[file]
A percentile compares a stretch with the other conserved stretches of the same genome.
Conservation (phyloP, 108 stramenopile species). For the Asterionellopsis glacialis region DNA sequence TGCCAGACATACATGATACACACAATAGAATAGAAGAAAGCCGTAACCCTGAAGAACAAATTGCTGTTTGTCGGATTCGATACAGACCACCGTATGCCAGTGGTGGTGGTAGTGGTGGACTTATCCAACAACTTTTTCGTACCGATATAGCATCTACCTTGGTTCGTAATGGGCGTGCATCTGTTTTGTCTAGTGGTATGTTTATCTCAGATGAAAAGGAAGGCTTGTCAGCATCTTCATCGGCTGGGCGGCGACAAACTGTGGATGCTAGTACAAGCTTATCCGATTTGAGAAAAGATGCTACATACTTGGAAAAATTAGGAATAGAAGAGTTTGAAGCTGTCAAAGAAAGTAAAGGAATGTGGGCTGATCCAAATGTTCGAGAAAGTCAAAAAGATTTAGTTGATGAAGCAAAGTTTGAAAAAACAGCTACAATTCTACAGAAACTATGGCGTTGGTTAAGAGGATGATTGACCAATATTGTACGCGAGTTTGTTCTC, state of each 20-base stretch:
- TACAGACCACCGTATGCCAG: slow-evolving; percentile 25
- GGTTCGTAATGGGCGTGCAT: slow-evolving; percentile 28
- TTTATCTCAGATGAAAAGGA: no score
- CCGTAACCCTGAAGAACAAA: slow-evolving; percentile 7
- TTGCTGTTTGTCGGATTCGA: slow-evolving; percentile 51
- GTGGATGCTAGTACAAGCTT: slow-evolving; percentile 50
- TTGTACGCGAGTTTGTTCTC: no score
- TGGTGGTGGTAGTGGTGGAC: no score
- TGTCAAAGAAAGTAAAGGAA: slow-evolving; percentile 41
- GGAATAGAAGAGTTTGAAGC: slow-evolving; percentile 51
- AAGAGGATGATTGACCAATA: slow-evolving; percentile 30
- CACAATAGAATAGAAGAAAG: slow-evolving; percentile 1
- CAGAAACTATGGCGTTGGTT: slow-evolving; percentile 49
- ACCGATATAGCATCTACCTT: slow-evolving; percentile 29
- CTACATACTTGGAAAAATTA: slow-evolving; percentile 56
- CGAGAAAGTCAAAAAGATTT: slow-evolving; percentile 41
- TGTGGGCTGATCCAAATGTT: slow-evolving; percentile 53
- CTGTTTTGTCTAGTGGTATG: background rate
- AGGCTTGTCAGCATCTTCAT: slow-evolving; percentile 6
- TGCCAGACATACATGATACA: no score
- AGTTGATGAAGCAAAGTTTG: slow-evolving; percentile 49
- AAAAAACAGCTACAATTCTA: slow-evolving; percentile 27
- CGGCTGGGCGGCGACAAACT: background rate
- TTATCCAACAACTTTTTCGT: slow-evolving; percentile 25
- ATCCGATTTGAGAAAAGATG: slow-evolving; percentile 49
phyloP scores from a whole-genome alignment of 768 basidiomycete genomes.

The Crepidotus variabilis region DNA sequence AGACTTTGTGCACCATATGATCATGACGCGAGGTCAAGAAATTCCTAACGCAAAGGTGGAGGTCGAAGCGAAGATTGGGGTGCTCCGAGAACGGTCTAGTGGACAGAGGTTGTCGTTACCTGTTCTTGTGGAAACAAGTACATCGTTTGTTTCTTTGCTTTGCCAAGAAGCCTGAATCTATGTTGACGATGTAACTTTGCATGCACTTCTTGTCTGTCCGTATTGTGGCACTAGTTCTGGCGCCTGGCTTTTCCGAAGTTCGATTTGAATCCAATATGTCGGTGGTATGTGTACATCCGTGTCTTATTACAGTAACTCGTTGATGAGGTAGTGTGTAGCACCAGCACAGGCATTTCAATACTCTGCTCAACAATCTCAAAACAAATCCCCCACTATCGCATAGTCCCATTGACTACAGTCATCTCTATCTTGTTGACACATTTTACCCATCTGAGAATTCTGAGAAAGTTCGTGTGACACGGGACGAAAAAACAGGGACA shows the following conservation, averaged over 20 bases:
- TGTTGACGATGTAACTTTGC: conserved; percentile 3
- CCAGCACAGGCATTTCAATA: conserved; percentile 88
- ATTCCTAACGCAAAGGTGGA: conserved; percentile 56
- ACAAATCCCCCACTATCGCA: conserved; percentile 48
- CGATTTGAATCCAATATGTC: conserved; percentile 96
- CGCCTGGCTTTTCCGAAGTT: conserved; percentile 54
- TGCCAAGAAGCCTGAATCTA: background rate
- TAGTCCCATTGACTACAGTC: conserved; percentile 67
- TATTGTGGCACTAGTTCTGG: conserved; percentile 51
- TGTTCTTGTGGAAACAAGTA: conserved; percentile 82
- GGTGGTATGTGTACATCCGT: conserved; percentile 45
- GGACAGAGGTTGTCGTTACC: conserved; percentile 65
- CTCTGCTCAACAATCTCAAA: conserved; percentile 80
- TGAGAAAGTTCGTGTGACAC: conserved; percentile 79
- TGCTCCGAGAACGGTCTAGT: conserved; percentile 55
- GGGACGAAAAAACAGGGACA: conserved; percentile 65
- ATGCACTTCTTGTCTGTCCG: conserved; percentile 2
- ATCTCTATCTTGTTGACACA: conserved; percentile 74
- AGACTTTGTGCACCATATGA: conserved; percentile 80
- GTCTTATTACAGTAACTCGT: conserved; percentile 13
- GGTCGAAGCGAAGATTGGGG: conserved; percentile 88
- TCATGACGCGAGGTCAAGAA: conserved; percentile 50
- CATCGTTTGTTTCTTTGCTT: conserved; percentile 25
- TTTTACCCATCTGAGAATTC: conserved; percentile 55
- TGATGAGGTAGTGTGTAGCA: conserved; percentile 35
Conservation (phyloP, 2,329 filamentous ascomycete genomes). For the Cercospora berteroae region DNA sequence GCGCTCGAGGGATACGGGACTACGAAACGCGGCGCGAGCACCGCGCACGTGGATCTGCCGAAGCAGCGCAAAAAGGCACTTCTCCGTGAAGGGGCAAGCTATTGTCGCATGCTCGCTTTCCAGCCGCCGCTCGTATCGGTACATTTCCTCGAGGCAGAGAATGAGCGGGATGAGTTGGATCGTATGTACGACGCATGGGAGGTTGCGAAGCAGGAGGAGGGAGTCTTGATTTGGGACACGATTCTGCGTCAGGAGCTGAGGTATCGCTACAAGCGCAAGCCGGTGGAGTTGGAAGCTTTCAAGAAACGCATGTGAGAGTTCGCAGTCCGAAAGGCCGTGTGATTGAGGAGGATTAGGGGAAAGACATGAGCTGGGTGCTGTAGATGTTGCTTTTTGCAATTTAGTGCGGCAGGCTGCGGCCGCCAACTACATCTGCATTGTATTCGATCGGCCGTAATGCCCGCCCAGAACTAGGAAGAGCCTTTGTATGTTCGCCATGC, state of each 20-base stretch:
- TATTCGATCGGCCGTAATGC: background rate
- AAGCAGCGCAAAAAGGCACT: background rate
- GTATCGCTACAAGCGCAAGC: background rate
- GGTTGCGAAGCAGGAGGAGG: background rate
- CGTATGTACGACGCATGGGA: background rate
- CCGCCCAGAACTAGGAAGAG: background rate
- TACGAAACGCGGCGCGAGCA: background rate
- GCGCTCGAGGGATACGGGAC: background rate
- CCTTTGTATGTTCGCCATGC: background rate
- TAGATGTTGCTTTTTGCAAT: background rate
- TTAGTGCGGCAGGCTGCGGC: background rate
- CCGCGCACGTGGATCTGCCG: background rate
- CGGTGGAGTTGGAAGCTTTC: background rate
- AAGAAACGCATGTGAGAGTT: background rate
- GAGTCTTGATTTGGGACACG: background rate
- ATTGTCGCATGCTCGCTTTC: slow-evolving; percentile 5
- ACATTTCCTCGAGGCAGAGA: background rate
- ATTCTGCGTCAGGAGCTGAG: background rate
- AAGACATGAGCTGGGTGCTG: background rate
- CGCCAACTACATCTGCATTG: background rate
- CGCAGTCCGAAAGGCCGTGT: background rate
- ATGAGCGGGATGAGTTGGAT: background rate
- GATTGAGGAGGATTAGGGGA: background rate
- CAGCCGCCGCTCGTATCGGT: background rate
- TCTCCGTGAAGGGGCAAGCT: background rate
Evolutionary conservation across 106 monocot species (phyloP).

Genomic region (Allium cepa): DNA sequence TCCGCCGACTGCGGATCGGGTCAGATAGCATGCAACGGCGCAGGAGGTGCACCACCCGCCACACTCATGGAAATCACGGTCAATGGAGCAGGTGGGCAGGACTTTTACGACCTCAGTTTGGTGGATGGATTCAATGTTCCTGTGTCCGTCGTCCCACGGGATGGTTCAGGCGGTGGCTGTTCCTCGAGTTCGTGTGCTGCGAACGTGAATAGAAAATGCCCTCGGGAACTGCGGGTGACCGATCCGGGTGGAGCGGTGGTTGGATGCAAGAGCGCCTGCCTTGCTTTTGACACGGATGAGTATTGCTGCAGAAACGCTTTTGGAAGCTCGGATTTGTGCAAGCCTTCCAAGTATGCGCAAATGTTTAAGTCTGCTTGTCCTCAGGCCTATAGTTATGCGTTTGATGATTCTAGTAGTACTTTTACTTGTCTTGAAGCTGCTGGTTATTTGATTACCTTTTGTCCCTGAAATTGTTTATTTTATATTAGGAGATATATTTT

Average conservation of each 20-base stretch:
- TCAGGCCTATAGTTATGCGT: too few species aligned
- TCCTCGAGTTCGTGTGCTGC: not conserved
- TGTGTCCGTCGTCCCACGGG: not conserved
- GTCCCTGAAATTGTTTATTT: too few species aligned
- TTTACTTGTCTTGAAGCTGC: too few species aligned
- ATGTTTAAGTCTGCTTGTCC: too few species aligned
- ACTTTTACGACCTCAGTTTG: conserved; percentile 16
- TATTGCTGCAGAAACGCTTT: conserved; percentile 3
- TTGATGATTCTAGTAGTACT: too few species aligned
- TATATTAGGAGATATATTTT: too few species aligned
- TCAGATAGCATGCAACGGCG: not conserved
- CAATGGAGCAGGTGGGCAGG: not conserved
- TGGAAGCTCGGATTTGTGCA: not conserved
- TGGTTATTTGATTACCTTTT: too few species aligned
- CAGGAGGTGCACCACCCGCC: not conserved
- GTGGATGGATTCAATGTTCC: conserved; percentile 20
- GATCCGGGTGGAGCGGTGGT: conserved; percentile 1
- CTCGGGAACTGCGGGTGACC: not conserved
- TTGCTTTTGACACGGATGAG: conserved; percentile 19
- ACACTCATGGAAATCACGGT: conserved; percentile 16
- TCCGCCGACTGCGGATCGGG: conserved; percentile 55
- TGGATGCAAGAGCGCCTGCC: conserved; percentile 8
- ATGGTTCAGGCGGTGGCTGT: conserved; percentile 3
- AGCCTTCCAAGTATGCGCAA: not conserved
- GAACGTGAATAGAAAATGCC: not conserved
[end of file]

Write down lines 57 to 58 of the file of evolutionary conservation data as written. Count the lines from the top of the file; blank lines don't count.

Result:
- AAGCAGCGCAAAAAGGCACT: background rate
- GTATCGCTACAAGCGCAAGC: background rate